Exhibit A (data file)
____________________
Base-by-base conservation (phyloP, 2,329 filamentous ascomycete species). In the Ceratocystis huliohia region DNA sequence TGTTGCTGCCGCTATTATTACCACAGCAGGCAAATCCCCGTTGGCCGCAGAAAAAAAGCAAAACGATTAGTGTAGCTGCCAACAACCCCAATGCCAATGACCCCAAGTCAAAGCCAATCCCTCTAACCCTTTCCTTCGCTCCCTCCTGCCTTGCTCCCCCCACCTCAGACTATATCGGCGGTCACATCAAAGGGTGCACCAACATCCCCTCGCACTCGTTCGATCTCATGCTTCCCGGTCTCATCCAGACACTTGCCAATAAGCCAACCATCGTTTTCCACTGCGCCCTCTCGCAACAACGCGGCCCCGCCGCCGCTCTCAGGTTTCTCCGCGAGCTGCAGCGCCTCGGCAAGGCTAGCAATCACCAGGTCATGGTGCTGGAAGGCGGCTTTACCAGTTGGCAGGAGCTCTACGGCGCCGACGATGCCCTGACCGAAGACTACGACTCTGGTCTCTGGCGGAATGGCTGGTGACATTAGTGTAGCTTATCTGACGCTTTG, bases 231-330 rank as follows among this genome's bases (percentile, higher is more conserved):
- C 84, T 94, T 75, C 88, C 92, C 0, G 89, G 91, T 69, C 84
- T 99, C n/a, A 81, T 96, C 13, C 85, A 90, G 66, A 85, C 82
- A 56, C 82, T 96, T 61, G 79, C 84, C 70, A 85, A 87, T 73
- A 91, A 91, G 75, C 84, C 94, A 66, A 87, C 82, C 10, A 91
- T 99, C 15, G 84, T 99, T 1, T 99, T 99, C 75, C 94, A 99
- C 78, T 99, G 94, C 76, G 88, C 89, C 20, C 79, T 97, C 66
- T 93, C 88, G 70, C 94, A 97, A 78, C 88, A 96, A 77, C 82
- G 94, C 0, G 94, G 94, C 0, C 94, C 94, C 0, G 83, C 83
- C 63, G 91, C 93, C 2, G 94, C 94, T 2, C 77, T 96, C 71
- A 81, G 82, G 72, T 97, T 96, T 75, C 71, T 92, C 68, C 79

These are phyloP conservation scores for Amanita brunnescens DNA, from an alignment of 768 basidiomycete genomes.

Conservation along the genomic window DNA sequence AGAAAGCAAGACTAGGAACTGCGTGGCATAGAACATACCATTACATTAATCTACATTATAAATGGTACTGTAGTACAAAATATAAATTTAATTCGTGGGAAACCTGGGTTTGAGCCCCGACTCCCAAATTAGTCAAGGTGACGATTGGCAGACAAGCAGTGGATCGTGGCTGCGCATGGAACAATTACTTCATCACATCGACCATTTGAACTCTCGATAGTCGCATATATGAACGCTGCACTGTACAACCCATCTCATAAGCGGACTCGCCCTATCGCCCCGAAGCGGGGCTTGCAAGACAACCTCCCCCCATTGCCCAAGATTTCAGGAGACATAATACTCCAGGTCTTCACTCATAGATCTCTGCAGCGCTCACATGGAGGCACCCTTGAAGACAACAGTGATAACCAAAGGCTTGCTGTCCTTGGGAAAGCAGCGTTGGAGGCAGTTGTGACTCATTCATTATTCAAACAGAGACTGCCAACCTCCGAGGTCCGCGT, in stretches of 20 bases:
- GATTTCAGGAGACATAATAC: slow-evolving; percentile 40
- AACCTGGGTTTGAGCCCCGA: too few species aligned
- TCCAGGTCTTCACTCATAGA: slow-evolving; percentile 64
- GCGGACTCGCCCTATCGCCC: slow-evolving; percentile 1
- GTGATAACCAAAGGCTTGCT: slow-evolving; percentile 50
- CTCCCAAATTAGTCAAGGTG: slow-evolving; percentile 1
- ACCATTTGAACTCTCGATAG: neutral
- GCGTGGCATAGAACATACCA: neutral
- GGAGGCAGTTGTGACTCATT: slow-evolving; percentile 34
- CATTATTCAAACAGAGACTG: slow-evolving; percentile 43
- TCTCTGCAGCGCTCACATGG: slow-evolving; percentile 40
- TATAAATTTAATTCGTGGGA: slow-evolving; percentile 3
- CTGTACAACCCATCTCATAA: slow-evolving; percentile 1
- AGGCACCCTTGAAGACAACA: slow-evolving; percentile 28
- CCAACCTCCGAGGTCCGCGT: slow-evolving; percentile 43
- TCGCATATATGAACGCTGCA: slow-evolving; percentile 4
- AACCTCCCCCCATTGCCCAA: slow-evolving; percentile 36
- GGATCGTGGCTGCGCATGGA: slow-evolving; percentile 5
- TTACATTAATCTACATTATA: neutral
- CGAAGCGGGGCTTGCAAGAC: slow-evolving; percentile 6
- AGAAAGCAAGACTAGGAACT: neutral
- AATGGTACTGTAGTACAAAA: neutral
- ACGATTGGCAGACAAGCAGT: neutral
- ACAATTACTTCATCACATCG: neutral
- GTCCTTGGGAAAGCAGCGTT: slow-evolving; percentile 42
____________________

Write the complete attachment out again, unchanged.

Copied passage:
Base-by-base conservation (phyloP, 2,329 filamentous ascomycete species). In the Ceratocystis huliohia region DNA sequence TGTTGCTGCCGCTATTATTACCACAGCAGGCAAATCCCCGTTGGCCGCAGAAAAAAAGCAAAACGATTAGTGTAGCTGCCAACAACCCCAATGCCAATGACCCCAAGTCAAAGCCAATCCCTCTAACCCTTTCCTTCGCTCCCTCCTGCCTTGCTCCCCCCACCTCAGACTATATCGGCGGTCACATCAAAGGGTGCACCAACATCCCCTCGCACTCGTTCGATCTCATGCTTCCCGGTCTCATCCAGACACTTGCCAATAAGCCAACCATCGTTTTCCACTGCGCCCTCTCGCAACAACGCGGCCCCGCCGCCGCTCTCAGGTTTCTCCGCGAGCTGCAGCGCCTCGGCAAGGCTAGCAATCACCAGGTCATGGTGCTGGAAGGCGGCTTTACCAGTTGGCAGGAGCTCTACGGCGCCGACGATGCCCTGACCGAAGACTACGACTCTGGTCTCTGGCGGAATGGCTGGTGACATTAGTGTAGCTTATCTGACGCTTTG, bases 231-330 rank as follows among this genome's bases (percentile, higher is more conserved):
- C 84, T 94, T 75, C 88, C 92, C 0, G 89, G 91, T 69, C 84
- T 99, C n/a, A 81, T 96, C 13, C 85, A 90, G 66, A 85, C 82
- A 56, C 82, T 96, T 61, G 79, C 84, C 70, A 85, A 87, T 73
- A 91, A 91, G 75, C 84, C 94, A 66, A 87, C 82, C 10, A 91
- T 99, C 15, G 84, T 99, T 1, T 99, T 99, C 75, C 94, A 99
- C 78, T 99, G 94, C 76, G 88, C 89, C 20, C 79, T 97, C 66
- T 93, C 88, G 70, C 94, A 97, A 78, C 88, A 96, A 77, C 82
- G 94, C 0, G 94, G 94, C 0, C 94, C 94, C 0, G 83, C 83
- C 63, G 91, C 93, C 2, G 94, C 94, T 2, C 77, T 96, C 71
- A 81, G 82, G 72, T 97, T 96, T 75, C 71, T 92, C 68, C 79

These are phyloP conservation scores for Amanita brunnescens DNA, from an alignment of 768 basidiomycete genomes.

Conservation along the genomic window DNA sequence AGAAAGCAAGACTAGGAACTGCGTGGCATAGAACATACCATTACATTAATCTACATTATAAATGGTACTGTAGTACAAAATATAAATTTAATTCGTGGGAAACCTGGGTTTGAGCCCCGACTCCCAAATTAGTCAAGGTGACGATTGGCAGACAAGCAGTGGATCGTGGCTGCGCATGGAACAATTACTTCATCACATCGACCATTTGAACTCTCGATAGTCGCATATATGAACGCTGCACTGTACAACCCATCTCATAAGCGGACTCGCCCTATCGCCCCGAAGCGGGGCTTGCAAGACAACCTCCCCCCATTGCCCAAGATTTCAGGAGACATAATACTCCAGGTCTTCACTCATAGATCTCTGCAGCGCTCACATGGAGGCACCCTTGAAGACAACAGTGATAACCAAAGGCTTGCTGTCCTTGGGAAAGCAGCGTTGGAGGCAGTTGTGACTCATTCATTATTCAAACAGAGACTGCCAACCTCCGAGGTCCGCGT, in stretches of 20 bases:
- GATTTCAGGAGACATAATAC: slow-evolving; percentile 40
- AACCTGGGTTTGAGCCCCGA: too few species aligned
- TCCAGGTCTTCACTCATAGA: slow-evolving; percentile 64
- GCGGACTCGCCCTATCGCCC: slow-evolving; percentile 1
- GTGATAACCAAAGGCTTGCT: slow-evolving; percentile 50
- CTCCCAAATTAGTCAAGGTG: slow-evolving; percentile 1
- ACCATTTGAACTCTCGATAG: neutral
- GCGTGGCATAGAACATACCA: neutral
- GGAGGCAGTTGTGACTCATT: slow-evolving; percentile 34
- CATTATTCAAACAGAGACTG: slow-evolving; percentile 43
- TCTCTGCAGCGCTCACATGG: slow-evolving; percentile 40
- TATAAATTTAATTCGTGGGA: slow-evolving; percentile 3
- CTGTACAACCCATCTCATAA: slow-evolving; percentile 1
- AGGCACCCTTGAAGACAACA: slow-evolving; percentile 28
- CCAACCTCCGAGGTCCGCGT: slow-evolving; percentile 43
- TCGCATATATGAACGCTGCA: slow-evolving; percentile 4
- AACCTCCCCCCATTGCCCAA: slow-evolving; percentile 36
- GGATCGTGGCTGCGCATGGA: slow-evolving; percentile 5
- TTACATTAATCTACATTATA: neutral
- CGAAGCGGGGCTTGCAAGAC: slow-evolving; percentile 6
- AGAAAGCAAGACTAGGAACT: neutral
- AATGGTACTGTAGTACAAAA: neutral
- ACGATTGGCAGACAAGCAGT: neutral
- ACAATTACTTCATCACATCG: neutral
- GTCCTTGGGAAAGCAGCGTT: slow-evolving; percentile 42